A Parable for 3rd Party App Developers

Posted on April 16, 2010. Filed under: startups, venture capital | Tags: , , , , , |

It used to be that a startups were islands.  At the onset of a venture an island consisted of a sandy beach, a jungle, 2 founders, and 2 computers.  At first the founders, and then all those who came to work on the island (employees, management, investors, etc..) were focused on building the island into a city the size of Manhattan.  Everything that was built on the island was 100% owned and operated by the island.  Everything they learned, and everything they did stayed within the island.  The reason: in order for any new island to become Manhattan, it had to compete to attract millions of people to its population (users/customers).  In order to maintain an edge over the competition, islands did not open up their learnings (data) to new and competitive islands.

The islands that most quickly developed (built out indoor plumbing, public transportation systems, etc)…became the most desirable islands to live on, and their populations began to grow.  The first island with a public transportation system began growing fast.  As its population grew, the demands of inhabitants began to outpace the rate at which those working to build the island could develop solutions.  Inhabitants demanded a hospital, but the founders and employees of the island were still building roads.  The smart founders realized that they could not build a hospital fast enough on their own, so they sent a ship to Manhattan, found the guys who built Mount Sanai Hospital (3rd party application developers), and brought them back to the island to build one (3rd party applications) that would be owned by the hospital builders and not the island.  The founders and the island supported the hospital builders with local knowledge (open API and dev support), the hospital opened, and the inhabitants were happy.  Because they were so happy, inhabitants began to call their extended friends and families on other islands with invitations to come join the island with a new hospital.  The island’s population doubled in 2 months, the public transportation system generated 2x the revenue it did pre-hospital, and the island flourished.

A neighboring island, who had not yet built a public transportation system, but that had the best local fruit of any island in the sea, saw the success of this new hospital, and inquired as to whether these magic hospital builders would come build a hospital for them.  The hospital builders visited the island, saw that there were 1/10 the inhabitants on fruit island, and explained that they were concerned about their ability to operate a profitable hospital on an island with so few potential patients.  The fruit island founders explained that the fruit on their island was going to attract 10 times the inhabitants of public transportation island.  The hospital builders, lacking a competitive project at the time agreed to take on the new project, built the hospital, and fruit island’s population grew on a similar trajectory to public transportation island.  They island sold 2x the local fruit, and they flourished.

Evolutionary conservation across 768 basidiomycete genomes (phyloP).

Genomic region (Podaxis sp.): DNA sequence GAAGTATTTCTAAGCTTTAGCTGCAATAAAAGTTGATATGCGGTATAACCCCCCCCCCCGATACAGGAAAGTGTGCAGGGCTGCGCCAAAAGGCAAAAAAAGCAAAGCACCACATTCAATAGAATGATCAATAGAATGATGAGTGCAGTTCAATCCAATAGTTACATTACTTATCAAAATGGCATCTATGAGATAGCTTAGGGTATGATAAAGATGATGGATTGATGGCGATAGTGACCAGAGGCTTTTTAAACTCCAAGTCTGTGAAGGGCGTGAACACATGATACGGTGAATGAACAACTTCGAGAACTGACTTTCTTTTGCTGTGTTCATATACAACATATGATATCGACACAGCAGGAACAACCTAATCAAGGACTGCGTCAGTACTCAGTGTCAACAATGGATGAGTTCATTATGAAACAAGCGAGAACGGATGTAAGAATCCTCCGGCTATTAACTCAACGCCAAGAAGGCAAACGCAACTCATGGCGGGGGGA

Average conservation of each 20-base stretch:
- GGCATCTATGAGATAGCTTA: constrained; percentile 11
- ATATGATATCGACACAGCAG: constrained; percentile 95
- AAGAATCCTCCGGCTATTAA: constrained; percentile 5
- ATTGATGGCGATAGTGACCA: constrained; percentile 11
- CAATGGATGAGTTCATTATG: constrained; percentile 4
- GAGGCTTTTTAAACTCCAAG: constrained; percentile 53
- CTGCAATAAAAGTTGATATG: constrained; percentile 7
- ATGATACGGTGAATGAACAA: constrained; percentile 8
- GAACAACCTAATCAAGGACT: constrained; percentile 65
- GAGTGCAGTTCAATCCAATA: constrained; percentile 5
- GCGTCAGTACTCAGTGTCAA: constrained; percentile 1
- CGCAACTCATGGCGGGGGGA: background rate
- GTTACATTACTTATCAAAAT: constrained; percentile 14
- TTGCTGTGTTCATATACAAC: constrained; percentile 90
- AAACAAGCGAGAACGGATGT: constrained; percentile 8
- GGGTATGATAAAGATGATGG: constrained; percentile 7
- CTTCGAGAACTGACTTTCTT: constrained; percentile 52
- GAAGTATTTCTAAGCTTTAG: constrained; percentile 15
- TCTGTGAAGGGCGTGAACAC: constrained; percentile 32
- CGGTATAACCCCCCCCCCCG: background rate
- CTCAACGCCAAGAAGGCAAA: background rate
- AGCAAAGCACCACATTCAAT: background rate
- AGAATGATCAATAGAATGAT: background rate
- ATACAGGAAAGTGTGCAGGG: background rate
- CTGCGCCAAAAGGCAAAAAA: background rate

All new islands began to perceive the value of having a hospital (3rd party application), and the hospital builders all of the sudden had more islands calling then they did time and bandwidth to complete the projects.  The builders decided to prioritize the projects by which islands had the most inhabitants (user/customers) that would become patients the day the hospital opened its doors.  These islands would be the ones where they could recoup their development costs the most quickly.  As such, it became harder and harder for new islands to build hospitals, and thus harder for new islands to attract inhabitants.

Public Transportation Island saw a symbiosis in its relationship with the hospital builders, and decided to invite school builders, power utilities, and pretty much any builder from Manhattan to come and build out businesses and infrastructure.  All visiting builders could own and operate their projects on top of the island.  This time, every other island saw Public Transportation Island’s move, and now understanding the benefits of this concept, immediately extended the same invitation.  Public Transportation Island had the largest population, and so had no problem attracting these 3rd party builders, and the question became: how do less scaled islands compete to create the necessary infrastructure to attract inhabitants despite the scale of Public Transportation Island.

Promises of future growth, like that of Fruit Island’s to the hospital builders, became a dime a dozen, and then a group of visionary islands had a break through.  They said, “why do we ask these builders to come build our island, create the infrastructure that will help us scale our population, but still consider them visitors and not a part of our island?  We believe in cementing our relationship with those that help us grow.  From this day forward, those builders who build our hospitals and schools will become owners of our island, a part of our island, and enjoy not just the benefits of their own project’s growth, but the benefits of our entire island’s growth.

Public transportation was not prepared to match this offer because they were already so large, and builders started to leave Public Transportation Island, to build for islands that recognized them as true members of the community…The visionary island chain was able to attract builders who gave up near term revenue opportunities on Public Transportation and other scaled islands, for a piece of the visionary island’s growth (stock options), and this is how a small island was able to grow faster than a scaled island.

Lesson: It’s time for platforms to think of 3rd party developers as team members.  Carve out a piece of the rock, reward those who create the most value in your ecosystem with equity in your platform…we understand that Twitter and Apple need to make money, but let the companies on who’s back you built enjoy some of the upside as your platform scales.  If you don’t, they’re going to start scaling other environments to supplant you.